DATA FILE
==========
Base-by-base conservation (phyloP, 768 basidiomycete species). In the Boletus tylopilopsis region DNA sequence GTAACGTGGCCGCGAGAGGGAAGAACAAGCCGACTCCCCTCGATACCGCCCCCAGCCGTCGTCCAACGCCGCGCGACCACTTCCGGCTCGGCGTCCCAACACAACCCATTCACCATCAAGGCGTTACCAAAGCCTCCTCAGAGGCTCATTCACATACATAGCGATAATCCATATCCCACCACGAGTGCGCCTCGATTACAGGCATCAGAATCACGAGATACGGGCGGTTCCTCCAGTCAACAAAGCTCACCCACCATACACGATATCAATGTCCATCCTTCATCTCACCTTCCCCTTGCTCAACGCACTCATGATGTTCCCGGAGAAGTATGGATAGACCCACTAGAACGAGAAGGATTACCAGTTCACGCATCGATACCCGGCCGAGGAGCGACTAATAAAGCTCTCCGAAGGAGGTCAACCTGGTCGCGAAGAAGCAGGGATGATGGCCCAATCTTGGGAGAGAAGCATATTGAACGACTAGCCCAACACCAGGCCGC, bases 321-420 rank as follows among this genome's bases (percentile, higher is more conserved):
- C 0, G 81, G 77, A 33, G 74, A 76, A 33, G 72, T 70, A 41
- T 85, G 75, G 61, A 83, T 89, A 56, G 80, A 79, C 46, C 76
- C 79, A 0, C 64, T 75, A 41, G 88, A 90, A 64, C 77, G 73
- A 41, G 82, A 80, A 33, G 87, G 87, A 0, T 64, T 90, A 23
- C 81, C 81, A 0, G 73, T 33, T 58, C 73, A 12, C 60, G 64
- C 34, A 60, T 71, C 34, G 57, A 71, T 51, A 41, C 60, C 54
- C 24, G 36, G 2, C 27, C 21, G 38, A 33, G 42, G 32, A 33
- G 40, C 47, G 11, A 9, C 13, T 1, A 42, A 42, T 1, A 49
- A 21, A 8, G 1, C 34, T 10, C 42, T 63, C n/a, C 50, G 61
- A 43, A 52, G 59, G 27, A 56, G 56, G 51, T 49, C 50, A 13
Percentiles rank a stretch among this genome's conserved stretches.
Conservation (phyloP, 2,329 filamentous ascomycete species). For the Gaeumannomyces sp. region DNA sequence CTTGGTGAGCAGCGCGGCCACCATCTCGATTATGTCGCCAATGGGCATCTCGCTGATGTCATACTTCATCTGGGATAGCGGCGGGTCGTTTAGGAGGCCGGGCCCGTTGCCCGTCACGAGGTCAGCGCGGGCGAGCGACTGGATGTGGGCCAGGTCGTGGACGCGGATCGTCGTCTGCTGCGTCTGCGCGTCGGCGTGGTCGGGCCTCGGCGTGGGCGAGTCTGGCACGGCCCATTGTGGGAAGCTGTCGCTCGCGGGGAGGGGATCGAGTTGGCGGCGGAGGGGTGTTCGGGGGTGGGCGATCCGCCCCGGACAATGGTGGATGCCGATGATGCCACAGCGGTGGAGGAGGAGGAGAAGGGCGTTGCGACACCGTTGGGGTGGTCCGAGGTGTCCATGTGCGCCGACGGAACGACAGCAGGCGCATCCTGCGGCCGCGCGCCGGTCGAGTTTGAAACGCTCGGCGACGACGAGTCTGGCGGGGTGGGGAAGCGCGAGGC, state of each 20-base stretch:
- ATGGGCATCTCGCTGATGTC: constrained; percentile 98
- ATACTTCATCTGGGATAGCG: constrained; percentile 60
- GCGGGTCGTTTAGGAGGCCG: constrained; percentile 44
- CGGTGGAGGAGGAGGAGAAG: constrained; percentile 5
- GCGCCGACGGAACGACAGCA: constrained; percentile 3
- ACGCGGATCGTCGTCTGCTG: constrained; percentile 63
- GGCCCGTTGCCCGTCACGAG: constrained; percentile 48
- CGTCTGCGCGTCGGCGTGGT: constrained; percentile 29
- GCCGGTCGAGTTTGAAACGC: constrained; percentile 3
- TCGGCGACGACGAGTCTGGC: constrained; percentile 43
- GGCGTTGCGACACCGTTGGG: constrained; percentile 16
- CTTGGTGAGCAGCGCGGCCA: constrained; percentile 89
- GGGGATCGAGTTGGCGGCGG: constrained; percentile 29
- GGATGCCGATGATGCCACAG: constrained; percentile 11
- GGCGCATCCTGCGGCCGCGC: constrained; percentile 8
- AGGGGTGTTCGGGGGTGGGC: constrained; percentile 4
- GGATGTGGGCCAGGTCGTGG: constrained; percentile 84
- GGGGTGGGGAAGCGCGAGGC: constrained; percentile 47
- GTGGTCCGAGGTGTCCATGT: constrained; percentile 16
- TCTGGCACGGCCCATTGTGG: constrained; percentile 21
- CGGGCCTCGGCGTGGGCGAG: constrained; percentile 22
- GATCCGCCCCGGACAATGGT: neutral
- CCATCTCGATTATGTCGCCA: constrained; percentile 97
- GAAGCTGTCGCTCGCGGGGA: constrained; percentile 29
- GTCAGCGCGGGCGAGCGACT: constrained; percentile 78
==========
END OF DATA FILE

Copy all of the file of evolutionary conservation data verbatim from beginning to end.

Base-by-base conservation (phyloP, 768 basidiomycete species). In the Boletus tylopilopsis region DNA sequence GTAACGTGGCCGCGAGAGGGAAGAACAAGCCGACTCCCCTCGATACCGCCCCCAGCCGTCGTCCAACGCCGCGCGACCACTTCCGGCTCGGCGTCCCAACACAACCCATTCACCATCAAGGCGTTACCAAAGCCTCCTCAGAGGCTCATTCACATACATAGCGATAATCCATATCCCACCACGAGTGCGCCTCGATTACAGGCATCAGAATCACGAGATACGGGCGGTTCCTCCAGTCAACAAAGCTCACCCACCATACACGATATCAATGTCCATCCTTCATCTCACCTTCCCCTTGCTCAACGCACTCATGATGTTCCCGGAGAAGTATGGATAGACCCACTAGAACGAGAAGGATTACCAGTTCACGCATCGATACCCGGCCGAGGAGCGACTAATAAAGCTCTCCGAAGGAGGTCAACCTGGTCGCGAAGAAGCAGGGATGATGGCCCAATCTTGGGAGAGAAGCATATTGAACGACTAGCCCAACACCAGGCCGC, bases 321-420 rank as follows among this genome's bases (percentile, higher is more conserved):
- C 0, G 81, G 77, A 33, G 74, A 76, A 33, G 72, T 70, A 41
- T 85, G 75, G 61, A 83, T 89, A 56, G 80, A 79, C 46, C 76
- C 79, A 0, C 64, T 75, A 41, G 88, A 90, A 64, C 77, G 73
- A 41, G 82, A 80, A 33, G 87, G 87, A 0, T 64, T 90, A 23
- C 81, C 81, A 0, G 73, T 33, T 58, C 73, A 12, C 60, G 64
- C 34, A 60, T 71, C 34, G 57, A 71, T 51, A 41, C 60, C 54
- C 24, G 36, G 2, C 27, C 21, G 38, A 33, G 42, G 32, A 33
- G 40, C 47, G 11, A 9, C 13, T 1, A 42, A 42, T 1, A 49
- A 21, A 8, G 1, C 34, T 10, C 42, T 63, C n/a, C 50, G 61
- A 43, A 52, G 59, G 27, A 56, G 56, G 51, T 49, C 50, A 13
Percentiles rank a stretch among this genome's conserved stretches.
Conservation (phyloP, 2,329 filamentous ascomycete species). For the Gaeumannomyces sp. region DNA sequence CTTGGTGAGCAGCGCGGCCACCATCTCGATTATGTCGCCAATGGGCATCTCGCTGATGTCATACTTCATCTGGGATAGCGGCGGGTCGTTTAGGAGGCCGGGCCCGTTGCCCGTCACGAGGTCAGCGCGGGCGAGCGACTGGATGTGGGCCAGGTCGTGGACGCGGATCGTCGTCTGCTGCGTCTGCGCGTCGGCGTGGTCGGGCCTCGGCGTGGGCGAGTCTGGCACGGCCCATTGTGGGAAGCTGTCGCTCGCGGGGAGGGGATCGAGTTGGCGGCGGAGGGGTGTTCGGGGGTGGGCGATCCGCCCCGGACAATGGTGGATGCCGATGATGCCACAGCGGTGGAGGAGGAGGAGAAGGGCGTTGCGACACCGTTGGGGTGGTCCGAGGTGTCCATGTGCGCCGACGGAACGACAGCAGGCGCATCCTGCGGCCGCGCGCCGGTCGAGTTTGAAACGCTCGGCGACGACGAGTCTGGCGGGGTGGGGAAGCGCGAGGC, state of each 20-base stretch:
- ATGGGCATCTCGCTGATGTC: constrained; percentile 98
- ATACTTCATCTGGGATAGCG: constrained; percentile 60
- GCGGGTCGTTTAGGAGGCCG: constrained; percentile 44
- CGGTGGAGGAGGAGGAGAAG: constrained; percentile 5
- GCGCCGACGGAACGACAGCA: constrained; percentile 3
- ACGCGGATCGTCGTCTGCTG: constrained; percentile 63
- GGCCCGTTGCCCGTCACGAG: constrained; percentile 48
- CGTCTGCGCGTCGGCGTGGT: constrained; percentile 29
- GCCGGTCGAGTTTGAAACGC: constrained; percentile 3
- TCGGCGACGACGAGTCTGGC: constrained; percentile 43
- GGCGTTGCGACACCGTTGGG: constrained; percentile 16
- CTTGGTGAGCAGCGCGGCCA: constrained; percentile 89
- GGGGATCGAGTTGGCGGCGG: constrained; percentile 29
- GGATGCCGATGATGCCACAG: constrained; percentile 11
- GGCGCATCCTGCGGCCGCGC: constrained; percentile 8
- AGGGGTGTTCGGGGGTGGGC: constrained; percentile 4
- GGATGTGGGCCAGGTCGTGG: constrained; percentile 84
- GGGGTGGGGAAGCGCGAGGC: constrained; percentile 47
- GTGGTCCGAGGTGTCCATGT: constrained; percentile 16
- TCTGGCACGGCCCATTGTGG: constrained; percentile 21
- CGGGCCTCGGCGTGGGCGAG: constrained; percentile 22
- GATCCGCCCCGGACAATGGT: neutral
- CCATCTCGATTATGTCGCCA: constrained; percentile 97
- GAAGCTGTCGCTCGCGGGGA: constrained; percentile 29
- GTCAGCGCGGGCGAGCGACT: constrained; percentile 78